Everyone Else: Just try. Honestly. Will it kill you?

3. Feedback, Feedback, Feedback.

Head Honcho: Reward your top performers. Encourage your fence-sitters and provide polite, timely, and specific feedback to your folks who refuse to get on the bus. And, even more ASK for feedback. Ask everyone about their opinion, what they think is working and not working, and continually flex and adjust to get the message right.

Everyone Else: Ever coached your boss on something? After a particularly negative, unproductive meeting where your boss was cantankerous – try asking this: “How do you think that went?”. Just try it. Tell me about it later. It’s a magical moment for everyone involved.

Let me know what happens, I’d love to know. Email us at or tweet us @whiteboardcons using #betterfastercheaper.

Until Next Time,

E-Mail etiquette worthy of Ms. Emily Post

And here you have it, as promised two weeks ago, my last secret tip on culture change to share with you; Email: Info & Action please.

I think Emily Post would be very pleased with this approach. It’s simple, cordial, to the point, and it eliminates confusion. More importantly it signals to the intended recipient, whether they need to act, or, sit back and absorb the information for future reference.

Sprinkle a dash of the old rules and a pinch of the new rules…

1. Begin the subject line of your eMail with (Action) or (Info). You can provide more detail if you like, such as (Action: Approval) or (Action: Your Opinion Please). This allows people to sort on subject line and deal with action items first. The rest of the subject line should provide context for the Action or Info contained in the eMail.

2. eMails should be short and concise, along the lines of a Briefing Note. (Click to Tweet.) Consider writing in headings that summarize background, issues, next steps, and actions required.

3. Highlight any action required and the due date in bold red font.

4. Answer “Action” eMails swiftly – within one business day – even if it’s just to say you’ll get back to someone.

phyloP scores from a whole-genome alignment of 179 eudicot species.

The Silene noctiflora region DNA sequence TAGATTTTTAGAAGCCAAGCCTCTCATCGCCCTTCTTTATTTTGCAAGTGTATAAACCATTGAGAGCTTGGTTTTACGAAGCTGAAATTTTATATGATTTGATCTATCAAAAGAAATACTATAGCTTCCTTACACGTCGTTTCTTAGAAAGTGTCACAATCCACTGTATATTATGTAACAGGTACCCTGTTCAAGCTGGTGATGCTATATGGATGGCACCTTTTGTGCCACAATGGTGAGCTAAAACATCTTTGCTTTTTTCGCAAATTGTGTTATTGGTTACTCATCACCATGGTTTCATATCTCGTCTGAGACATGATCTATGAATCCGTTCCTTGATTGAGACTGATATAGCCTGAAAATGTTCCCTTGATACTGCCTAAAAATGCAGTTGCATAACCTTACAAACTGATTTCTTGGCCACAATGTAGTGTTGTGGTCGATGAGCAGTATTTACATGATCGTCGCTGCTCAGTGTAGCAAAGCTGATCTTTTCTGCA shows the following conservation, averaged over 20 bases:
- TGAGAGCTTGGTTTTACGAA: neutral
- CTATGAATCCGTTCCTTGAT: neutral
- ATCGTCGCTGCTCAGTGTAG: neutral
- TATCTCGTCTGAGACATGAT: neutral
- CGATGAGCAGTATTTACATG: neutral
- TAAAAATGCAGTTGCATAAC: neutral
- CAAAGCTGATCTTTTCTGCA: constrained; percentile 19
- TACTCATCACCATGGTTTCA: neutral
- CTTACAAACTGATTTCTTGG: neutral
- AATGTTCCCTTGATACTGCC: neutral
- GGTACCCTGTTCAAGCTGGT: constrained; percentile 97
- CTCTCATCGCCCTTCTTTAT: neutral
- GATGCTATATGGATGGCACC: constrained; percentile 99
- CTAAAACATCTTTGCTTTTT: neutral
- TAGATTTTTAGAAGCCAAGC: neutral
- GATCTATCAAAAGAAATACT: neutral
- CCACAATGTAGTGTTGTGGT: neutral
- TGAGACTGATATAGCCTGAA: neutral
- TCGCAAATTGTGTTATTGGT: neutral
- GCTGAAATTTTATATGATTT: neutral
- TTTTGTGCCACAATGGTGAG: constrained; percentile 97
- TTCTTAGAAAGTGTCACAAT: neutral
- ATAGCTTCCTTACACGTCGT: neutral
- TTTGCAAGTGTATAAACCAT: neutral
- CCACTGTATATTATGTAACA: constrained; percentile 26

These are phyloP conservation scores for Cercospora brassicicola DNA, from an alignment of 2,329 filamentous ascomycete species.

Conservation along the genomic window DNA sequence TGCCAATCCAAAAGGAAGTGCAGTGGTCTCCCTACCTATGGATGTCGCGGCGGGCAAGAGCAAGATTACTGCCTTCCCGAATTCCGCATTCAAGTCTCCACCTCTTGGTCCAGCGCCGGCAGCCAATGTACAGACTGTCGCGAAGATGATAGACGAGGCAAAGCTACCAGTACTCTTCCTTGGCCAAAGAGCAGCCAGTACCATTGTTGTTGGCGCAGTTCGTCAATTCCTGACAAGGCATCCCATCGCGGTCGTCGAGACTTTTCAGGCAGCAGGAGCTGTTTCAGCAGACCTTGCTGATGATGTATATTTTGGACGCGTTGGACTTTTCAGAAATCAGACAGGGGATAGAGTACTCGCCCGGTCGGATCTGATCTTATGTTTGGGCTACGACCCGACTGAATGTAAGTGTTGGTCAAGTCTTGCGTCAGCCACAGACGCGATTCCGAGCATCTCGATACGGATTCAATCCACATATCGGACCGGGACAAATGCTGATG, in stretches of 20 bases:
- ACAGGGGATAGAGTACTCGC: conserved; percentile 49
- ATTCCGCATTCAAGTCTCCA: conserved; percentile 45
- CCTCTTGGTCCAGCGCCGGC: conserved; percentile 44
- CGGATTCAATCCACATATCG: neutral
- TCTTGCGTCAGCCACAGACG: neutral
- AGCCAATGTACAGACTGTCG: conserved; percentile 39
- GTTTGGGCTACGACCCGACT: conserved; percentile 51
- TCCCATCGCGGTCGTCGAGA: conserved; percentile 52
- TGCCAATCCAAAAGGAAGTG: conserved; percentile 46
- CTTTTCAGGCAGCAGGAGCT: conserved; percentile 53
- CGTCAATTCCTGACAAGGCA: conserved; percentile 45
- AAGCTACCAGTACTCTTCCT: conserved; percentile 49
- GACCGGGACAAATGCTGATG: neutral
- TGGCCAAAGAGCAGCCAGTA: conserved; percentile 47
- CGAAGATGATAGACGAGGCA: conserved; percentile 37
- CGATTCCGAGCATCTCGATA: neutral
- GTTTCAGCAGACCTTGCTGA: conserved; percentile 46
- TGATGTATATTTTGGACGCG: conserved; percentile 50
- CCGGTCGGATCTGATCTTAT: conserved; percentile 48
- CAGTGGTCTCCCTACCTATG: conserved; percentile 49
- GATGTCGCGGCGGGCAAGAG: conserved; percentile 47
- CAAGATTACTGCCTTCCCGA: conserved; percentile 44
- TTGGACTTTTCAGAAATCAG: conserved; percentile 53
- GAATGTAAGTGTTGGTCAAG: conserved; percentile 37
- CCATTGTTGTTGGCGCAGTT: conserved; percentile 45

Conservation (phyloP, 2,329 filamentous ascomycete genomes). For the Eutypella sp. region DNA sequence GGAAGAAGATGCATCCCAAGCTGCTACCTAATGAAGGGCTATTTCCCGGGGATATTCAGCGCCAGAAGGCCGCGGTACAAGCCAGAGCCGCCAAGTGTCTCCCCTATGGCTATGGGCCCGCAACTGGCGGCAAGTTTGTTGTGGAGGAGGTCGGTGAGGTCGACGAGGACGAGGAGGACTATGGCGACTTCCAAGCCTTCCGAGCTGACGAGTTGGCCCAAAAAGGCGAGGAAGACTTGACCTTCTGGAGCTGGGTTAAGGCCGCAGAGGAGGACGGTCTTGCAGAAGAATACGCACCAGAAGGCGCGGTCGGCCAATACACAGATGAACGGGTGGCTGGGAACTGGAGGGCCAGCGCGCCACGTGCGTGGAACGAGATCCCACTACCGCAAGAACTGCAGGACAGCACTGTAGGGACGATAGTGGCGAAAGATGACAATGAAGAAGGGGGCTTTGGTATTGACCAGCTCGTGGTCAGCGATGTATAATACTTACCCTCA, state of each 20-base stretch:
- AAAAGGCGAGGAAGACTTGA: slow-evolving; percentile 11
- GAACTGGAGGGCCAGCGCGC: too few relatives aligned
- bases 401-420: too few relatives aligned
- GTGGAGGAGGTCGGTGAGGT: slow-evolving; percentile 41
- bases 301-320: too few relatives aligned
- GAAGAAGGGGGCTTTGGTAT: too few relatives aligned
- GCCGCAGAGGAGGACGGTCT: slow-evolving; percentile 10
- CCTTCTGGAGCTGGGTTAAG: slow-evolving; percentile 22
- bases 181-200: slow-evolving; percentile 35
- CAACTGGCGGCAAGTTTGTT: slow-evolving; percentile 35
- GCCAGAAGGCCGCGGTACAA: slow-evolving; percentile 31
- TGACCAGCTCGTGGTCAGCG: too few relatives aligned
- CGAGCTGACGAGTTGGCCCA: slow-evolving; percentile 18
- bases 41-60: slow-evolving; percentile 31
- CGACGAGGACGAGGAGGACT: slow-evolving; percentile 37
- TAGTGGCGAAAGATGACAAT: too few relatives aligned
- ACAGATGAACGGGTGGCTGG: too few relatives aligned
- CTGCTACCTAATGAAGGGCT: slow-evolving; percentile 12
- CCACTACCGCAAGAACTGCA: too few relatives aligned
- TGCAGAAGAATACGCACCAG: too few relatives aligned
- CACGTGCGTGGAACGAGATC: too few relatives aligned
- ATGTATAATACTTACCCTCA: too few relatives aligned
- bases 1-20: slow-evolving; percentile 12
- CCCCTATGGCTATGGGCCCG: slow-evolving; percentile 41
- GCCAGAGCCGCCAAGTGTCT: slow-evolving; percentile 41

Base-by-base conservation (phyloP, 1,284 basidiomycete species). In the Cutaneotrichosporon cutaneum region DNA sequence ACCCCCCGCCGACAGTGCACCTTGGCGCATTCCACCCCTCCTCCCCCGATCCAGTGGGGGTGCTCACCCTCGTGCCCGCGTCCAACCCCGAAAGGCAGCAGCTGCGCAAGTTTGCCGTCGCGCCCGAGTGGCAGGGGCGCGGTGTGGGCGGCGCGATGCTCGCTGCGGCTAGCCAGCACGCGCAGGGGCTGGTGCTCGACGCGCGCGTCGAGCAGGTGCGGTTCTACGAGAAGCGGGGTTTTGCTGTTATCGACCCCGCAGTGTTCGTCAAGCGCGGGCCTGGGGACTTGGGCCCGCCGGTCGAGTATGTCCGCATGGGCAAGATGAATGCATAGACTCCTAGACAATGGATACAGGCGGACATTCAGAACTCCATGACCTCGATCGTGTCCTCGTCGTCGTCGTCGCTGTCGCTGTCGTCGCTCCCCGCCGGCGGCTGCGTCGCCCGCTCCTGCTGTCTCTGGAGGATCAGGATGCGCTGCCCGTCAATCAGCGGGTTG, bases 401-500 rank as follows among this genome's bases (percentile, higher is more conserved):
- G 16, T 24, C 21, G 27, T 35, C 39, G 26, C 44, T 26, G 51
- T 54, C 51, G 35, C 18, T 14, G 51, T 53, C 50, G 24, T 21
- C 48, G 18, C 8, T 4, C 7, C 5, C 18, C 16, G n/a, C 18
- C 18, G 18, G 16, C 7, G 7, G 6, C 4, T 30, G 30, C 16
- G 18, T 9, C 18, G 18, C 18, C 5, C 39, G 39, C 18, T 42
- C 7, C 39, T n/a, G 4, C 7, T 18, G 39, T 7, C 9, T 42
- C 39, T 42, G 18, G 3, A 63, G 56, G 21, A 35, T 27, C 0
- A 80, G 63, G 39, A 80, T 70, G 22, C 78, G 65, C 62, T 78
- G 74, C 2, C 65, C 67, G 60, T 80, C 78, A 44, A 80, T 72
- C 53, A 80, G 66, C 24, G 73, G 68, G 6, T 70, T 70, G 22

5. Don’t attach unnecessary files.

6. Don’t overuse the “High Priority” indicator.

7. Limit the cc list.

8. Don’t reply to all unless “all” really need to read your response.

9. Include an agenda, or at least a detailed description of the purpose of a meeting, in every meeting request.

10. Proof-read the email before you send it. And if you’re writing an email on a contentious issue, consider letting it sit as a draft for a couple of hours or overnight, and then going back to it. It’s also helpful to read it aloud.

I know this might sound like a lot of rules, but trust me, people will be grateful to you for making their life easier, AND, you’ll be thanking yourself as well.

Want to see how many action items you sent this week and how many you need to follow up on? Check your sent box and filter. See what I mean?

If you have some effective e-mail rules that have been tried and tested, we would love to hear from you. Email us at or tweet us @whiteboardcons using #betterfastercheaper.

Until next week,

Culture Shock, Part II

Last week Nicole started off our series on organizational culture and its impact on change and transformation. As she said, small changes are the key to setting the foundation for change readiness. And a great place to start is to start putting some rigor in your meeting practices!

This week I’ll introduce another small but impactful change for you to consider.

How many times have you been in a meeting or on a conference call and heard phrases that start off like these?

“I like that idea, but I just want to add…”
“I agree with everything she said, but you should also consider…”
“I don’t mean to argue, but …”
“I’m sorry but…”

No Buts About It

Next time you hear the word “but” used like that, listen to the context. Essentially, that tiny word negates everything that came before it. (Click to Tweet.)

“I like that idea, but…” means I don’t really like it, or it’s certainly not complete without what I am about to add.

“I agree with everything she said, but…” means I don’t actually agree with everything at all!

“I don’t mean to argue, but…” means I’m about to argue.

“I’m sorry, but…” means I’m not sorry. And in fact, I’m about to shift the blame to someone or something else.

Why do people make this common mistake so frequently? In most cases, it’s a genuine attempt attempt to soften the blow. In others, it’s a passive-aggressive response designed to sound nice, while inflicting some kind of finger-pointing.

And By The Way

The easy way to fix this? Substitute “but” with “and”. Easy peasy! Now you’re giving feedback AND adding to it or changing it with clear intentions. It makes you sound better and makes the listener want to hear what you have to say.

My challenge to you? Listen for the errant “but” at meetings. And especially – listen when YOU say it. Replace it with “and” – you’ll see the difference, and so will your colleagues!

Before you know it, your organizational culture will begin to shift and become more accepting to the seeds of change. Let us know how it works! Email us at or tweet us @whiteboardcons. using #betterfastercheaper.

Until next week,